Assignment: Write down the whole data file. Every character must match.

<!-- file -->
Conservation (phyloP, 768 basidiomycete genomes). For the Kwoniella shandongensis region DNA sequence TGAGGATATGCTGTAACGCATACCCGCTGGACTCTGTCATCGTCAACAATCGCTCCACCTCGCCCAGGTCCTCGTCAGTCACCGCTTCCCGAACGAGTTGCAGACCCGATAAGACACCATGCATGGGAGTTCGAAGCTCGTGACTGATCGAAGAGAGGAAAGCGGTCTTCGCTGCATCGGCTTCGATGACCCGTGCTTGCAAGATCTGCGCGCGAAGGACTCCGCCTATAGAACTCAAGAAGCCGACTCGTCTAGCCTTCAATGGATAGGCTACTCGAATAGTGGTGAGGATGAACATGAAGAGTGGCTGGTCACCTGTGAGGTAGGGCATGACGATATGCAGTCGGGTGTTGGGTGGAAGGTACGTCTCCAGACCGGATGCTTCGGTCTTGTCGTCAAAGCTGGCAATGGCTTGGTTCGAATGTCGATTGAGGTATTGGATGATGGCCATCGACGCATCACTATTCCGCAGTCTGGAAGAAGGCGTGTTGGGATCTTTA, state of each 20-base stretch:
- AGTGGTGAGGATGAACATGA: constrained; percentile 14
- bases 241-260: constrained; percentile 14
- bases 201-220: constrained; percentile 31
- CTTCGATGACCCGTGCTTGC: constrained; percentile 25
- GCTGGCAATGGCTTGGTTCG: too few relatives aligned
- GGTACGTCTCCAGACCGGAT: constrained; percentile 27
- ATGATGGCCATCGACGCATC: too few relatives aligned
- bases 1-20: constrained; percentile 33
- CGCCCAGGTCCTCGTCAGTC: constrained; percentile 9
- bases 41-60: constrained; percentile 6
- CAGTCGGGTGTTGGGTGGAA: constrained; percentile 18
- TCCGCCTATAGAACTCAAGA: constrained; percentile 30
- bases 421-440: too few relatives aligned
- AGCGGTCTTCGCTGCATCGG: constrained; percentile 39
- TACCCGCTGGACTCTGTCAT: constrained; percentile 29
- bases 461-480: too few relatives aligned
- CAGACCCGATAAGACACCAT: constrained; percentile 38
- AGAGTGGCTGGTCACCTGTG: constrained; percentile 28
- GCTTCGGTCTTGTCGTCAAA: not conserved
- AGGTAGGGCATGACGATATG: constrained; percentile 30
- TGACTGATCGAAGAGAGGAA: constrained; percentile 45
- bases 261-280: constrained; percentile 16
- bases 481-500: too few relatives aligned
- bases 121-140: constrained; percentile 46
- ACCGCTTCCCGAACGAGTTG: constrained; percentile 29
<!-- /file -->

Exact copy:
Conservation (phyloP, 768 basidiomycete genomes). For the Kwoniella shandongensis region DNA sequence TGAGGATATGCTGTAACGCATACCCGCTGGACTCTGTCATCGTCAACAATCGCTCCACCTCGCCCAGGTCCTCGTCAGTCACCGCTTCCCGAACGAGTTGCAGACCCGATAAGACACCATGCATGGGAGTTCGAAGCTCGTGACTGATCGAAGAGAGGAAAGCGGTCTTCGCTGCATCGGCTTCGATGACCCGTGCTTGCAAGATCTGCGCGCGAAGGACTCCGCCTATAGAACTCAAGAAGCCGACTCGTCTAGCCTTCAATGGATAGGCTACTCGAATAGTGGTGAGGATGAACATGAAGAGTGGCTGGTCACCTGTGAGGTAGGGCATGACGATATGCAGTCGGGTGTTGGGTGGAAGGTACGTCTCCAGACCGGATGCTTCGGTCTTGTCGTCAAAGCTGGCAATGGCTTGGTTCGAATGTCGATTGAGGTATTGGATGATGGCCATCGACGCATCACTATTCCGCAGTCTGGAAGAAGGCGTGTTGGGATCTTTA, state of each 20-base stretch:
- AGTGGTGAGGATGAACATGA: constrained; percentile 14
- bases 241-260: constrained; percentile 14
- bases 201-220: constrained; percentile 31
- CTTCGATGACCCGTGCTTGC: constrained; percentile 25
- GCTGGCAATGGCTTGGTTCG: too few relatives aligned
- GGTACGTCTCCAGACCGGAT: constrained; percentile 27
- ATGATGGCCATCGACGCATC: too few relatives aligned
- bases 1-20: constrained; percentile 33
- CGCCCAGGTCCTCGTCAGTC: constrained; percentile 9
- bases 41-60: constrained; percentile 6
- CAGTCGGGTGTTGGGTGGAA: constrained; percentile 18
- TCCGCCTATAGAACTCAAGA: constrained; percentile 30
- bases 421-440: too few relatives aligned
- AGCGGTCTTCGCTGCATCGG: constrained; percentile 39
- TACCCGCTGGACTCTGTCAT: constrained; percentile 29
- bases 461-480: too few relatives aligned
- CAGACCCGATAAGACACCAT: constrained; percentile 38
- AGAGTGGCTGGTCACCTGTG: constrained; percentile 28
- GCTTCGGTCTTGTCGTCAAA: not conserved
- AGGTAGGGCATGACGATATG: constrained; percentile 30
- TGACTGATCGAAGAGAGGAA: constrained; percentile 45
- bases 261-280: constrained; percentile 16
- bases 481-500: too few relatives aligned
- bases 121-140: constrained; percentile 46
- ACCGCTTCCCGAACGAGTTG: constrained; percentile 29